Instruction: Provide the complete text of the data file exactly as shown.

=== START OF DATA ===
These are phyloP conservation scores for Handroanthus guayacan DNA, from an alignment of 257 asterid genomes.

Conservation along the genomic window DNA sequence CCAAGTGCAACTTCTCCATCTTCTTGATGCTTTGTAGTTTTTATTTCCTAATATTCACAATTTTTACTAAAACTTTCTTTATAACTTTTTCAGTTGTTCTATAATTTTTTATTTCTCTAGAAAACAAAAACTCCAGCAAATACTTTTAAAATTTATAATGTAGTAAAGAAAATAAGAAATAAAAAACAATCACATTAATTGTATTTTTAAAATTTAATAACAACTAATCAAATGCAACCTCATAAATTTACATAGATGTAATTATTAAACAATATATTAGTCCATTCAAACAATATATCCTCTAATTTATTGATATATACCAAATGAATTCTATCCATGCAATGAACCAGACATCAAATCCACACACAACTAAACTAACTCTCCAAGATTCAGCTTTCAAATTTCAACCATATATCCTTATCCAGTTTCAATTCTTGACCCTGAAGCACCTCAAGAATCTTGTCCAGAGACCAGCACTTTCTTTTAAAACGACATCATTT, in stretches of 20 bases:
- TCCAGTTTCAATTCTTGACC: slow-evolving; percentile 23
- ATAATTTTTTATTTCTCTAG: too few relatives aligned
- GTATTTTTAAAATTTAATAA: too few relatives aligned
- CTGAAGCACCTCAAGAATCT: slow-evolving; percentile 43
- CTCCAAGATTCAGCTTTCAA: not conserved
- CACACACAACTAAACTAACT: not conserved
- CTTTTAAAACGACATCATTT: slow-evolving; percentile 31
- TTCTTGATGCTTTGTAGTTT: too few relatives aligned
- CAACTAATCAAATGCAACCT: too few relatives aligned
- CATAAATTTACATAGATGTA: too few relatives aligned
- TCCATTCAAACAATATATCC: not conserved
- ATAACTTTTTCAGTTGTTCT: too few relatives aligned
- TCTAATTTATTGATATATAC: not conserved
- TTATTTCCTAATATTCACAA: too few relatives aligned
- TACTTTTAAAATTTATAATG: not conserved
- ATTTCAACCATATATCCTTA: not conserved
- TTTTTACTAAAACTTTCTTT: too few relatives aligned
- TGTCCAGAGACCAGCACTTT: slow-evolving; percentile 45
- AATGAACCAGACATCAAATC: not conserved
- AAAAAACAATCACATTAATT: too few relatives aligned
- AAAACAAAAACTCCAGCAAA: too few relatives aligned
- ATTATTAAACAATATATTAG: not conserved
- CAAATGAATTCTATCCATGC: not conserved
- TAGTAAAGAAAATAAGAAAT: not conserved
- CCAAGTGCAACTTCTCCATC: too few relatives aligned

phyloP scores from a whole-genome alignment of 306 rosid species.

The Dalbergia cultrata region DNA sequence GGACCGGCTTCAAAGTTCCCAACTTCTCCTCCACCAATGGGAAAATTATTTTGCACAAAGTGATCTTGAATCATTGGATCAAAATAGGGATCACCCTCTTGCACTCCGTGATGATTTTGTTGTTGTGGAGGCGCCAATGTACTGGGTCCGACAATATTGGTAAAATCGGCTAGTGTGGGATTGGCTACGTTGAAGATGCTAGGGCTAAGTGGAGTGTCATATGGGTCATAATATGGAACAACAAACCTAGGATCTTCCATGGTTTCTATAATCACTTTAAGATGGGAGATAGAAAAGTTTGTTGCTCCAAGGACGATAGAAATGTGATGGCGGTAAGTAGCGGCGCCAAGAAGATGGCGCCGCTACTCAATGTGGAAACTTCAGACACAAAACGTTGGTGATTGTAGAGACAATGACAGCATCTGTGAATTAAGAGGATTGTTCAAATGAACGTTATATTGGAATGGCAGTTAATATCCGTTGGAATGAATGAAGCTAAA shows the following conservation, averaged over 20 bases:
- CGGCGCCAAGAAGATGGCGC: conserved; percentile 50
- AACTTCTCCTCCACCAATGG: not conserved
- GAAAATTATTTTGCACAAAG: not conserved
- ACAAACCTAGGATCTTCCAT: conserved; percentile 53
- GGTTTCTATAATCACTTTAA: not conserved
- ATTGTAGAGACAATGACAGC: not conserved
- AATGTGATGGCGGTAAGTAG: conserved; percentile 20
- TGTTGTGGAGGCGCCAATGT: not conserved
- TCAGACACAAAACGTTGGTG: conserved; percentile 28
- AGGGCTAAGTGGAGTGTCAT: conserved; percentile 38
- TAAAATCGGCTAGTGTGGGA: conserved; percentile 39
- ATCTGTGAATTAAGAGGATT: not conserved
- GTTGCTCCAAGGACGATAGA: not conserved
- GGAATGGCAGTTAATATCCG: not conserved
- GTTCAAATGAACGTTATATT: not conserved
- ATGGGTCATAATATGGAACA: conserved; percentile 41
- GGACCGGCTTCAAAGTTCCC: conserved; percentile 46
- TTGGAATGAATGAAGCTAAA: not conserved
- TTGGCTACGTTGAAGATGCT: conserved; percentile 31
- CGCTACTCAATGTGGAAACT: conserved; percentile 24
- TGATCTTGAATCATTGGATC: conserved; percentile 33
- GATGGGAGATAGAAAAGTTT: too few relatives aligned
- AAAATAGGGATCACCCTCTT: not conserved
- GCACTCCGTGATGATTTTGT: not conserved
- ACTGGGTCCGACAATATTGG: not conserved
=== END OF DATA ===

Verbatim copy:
These are phyloP conservation scores for Handroanthus guayacan DNA, from an alignment of 257 asterid genomes.

Conservation along the genomic window DNA sequence CCAAGTGCAACTTCTCCATCTTCTTGATGCTTTGTAGTTTTTATTTCCTAATATTCACAATTTTTACTAAAACTTTCTTTATAACTTTTTCAGTTGTTCTATAATTTTTTATTTCTCTAGAAAACAAAAACTCCAGCAAATACTTTTAAAATTTATAATGTAGTAAAGAAAATAAGAAATAAAAAACAATCACATTAATTGTATTTTTAAAATTTAATAACAACTAATCAAATGCAACCTCATAAATTTACATAGATGTAATTATTAAACAATATATTAGTCCATTCAAACAATATATCCTCTAATTTATTGATATATACCAAATGAATTCTATCCATGCAATGAACCAGACATCAAATCCACACACAACTAAACTAACTCTCCAAGATTCAGCTTTCAAATTTCAACCATATATCCTTATCCAGTTTCAATTCTTGACCCTGAAGCACCTCAAGAATCTTGTCCAGAGACCAGCACTTTCTTTTAAAACGACATCATTT, in stretches of 20 bases:
- TCCAGTTTCAATTCTTGACC: slow-evolving; percentile 23
- ATAATTTTTTATTTCTCTAG: too few relatives aligned
- GTATTTTTAAAATTTAATAA: too few relatives aligned
- CTGAAGCACCTCAAGAATCT: slow-evolving; percentile 43
- CTCCAAGATTCAGCTTTCAA: not conserved
- CACACACAACTAAACTAACT: not conserved
- CTTTTAAAACGACATCATTT: slow-evolving; percentile 31
- TTCTTGATGCTTTGTAGTTT: too few relatives aligned
- CAACTAATCAAATGCAACCT: too few relatives aligned
- CATAAATTTACATAGATGTA: too few relatives aligned
- TCCATTCAAACAATATATCC: not conserved
- ATAACTTTTTCAGTTGTTCT: too few relatives aligned
- TCTAATTTATTGATATATAC: not conserved
- TTATTTCCTAATATTCACAA: too few relatives aligned
- TACTTTTAAAATTTATAATG: not conserved
- ATTTCAACCATATATCCTTA: not conserved
- TTTTTACTAAAACTTTCTTT: too few relatives aligned
- TGTCCAGAGACCAGCACTTT: slow-evolving; percentile 45
- AATGAACCAGACATCAAATC: not conserved
- AAAAAACAATCACATTAATT: too few relatives aligned
- AAAACAAAAACTCCAGCAAA: too few relatives aligned
- ATTATTAAACAATATATTAG: not conserved
- CAAATGAATTCTATCCATGC: not conserved
- TAGTAAAGAAAATAAGAAAT: not conserved
- CCAAGTGCAACTTCTCCATC: too few relatives aligned

phyloP scores from a whole-genome alignment of 306 rosid species.

The Dalbergia cultrata region DNA sequence GGACCGGCTTCAAAGTTCCCAACTTCTCCTCCACCAATGGGAAAATTATTTTGCACAAAGTGATCTTGAATCATTGGATCAAAATAGGGATCACCCTCTTGCACTCCGTGATGATTTTGTTGTTGTGGAGGCGCCAATGTACTGGGTCCGACAATATTGGTAAAATCGGCTAGTGTGGGATTGGCTACGTTGAAGATGCTAGGGCTAAGTGGAGTGTCATATGGGTCATAATATGGAACAACAAACCTAGGATCTTCCATGGTTTCTATAATCACTTTAAGATGGGAGATAGAAAAGTTTGTTGCTCCAAGGACGATAGAAATGTGATGGCGGTAAGTAGCGGCGCCAAGAAGATGGCGCCGCTACTCAATGTGGAAACTTCAGACACAAAACGTTGGTGATTGTAGAGACAATGACAGCATCTGTGAATTAAGAGGATTGTTCAAATGAACGTTATATTGGAATGGCAGTTAATATCCGTTGGAATGAATGAAGCTAAA shows the following conservation, averaged over 20 bases:
- CGGCGCCAAGAAGATGGCGC: conserved; percentile 50
- AACTTCTCCTCCACCAATGG: not conserved
- GAAAATTATTTTGCACAAAG: not conserved
- ACAAACCTAGGATCTTCCAT: conserved; percentile 53
- GGTTTCTATAATCACTTTAA: not conserved
- ATTGTAGAGACAATGACAGC: not conserved
- AATGTGATGGCGGTAAGTAG: conserved; percentile 20
- TGTTGTGGAGGCGCCAATGT: not conserved
- TCAGACACAAAACGTTGGTG: conserved; percentile 28
- AGGGCTAAGTGGAGTGTCAT: conserved; percentile 38
- TAAAATCGGCTAGTGTGGGA: conserved; percentile 39
- ATCTGTGAATTAAGAGGATT: not conserved
- GTTGCTCCAAGGACGATAGA: not conserved
- GGAATGGCAGTTAATATCCG: not conserved
- GTTCAAATGAACGTTATATT: not conserved
- ATGGGTCATAATATGGAACA: conserved; percentile 41
- GGACCGGCTTCAAAGTTCCC: conserved; percentile 46
- TTGGAATGAATGAAGCTAAA: not conserved
- TTGGCTACGTTGAAGATGCT: conserved; percentile 31
- CGCTACTCAATGTGGAAACT: conserved; percentile 24
- TGATCTTGAATCATTGGATC: conserved; percentile 33
- GATGGGAGATAGAAAAGTTT: too few relatives aligned
- AAAATAGGGATCACCCTCTT: not conserved
- GCACTCCGTGATGATTTTGT: not conserved
- ACTGGGTCCGACAATATTGG: not conserved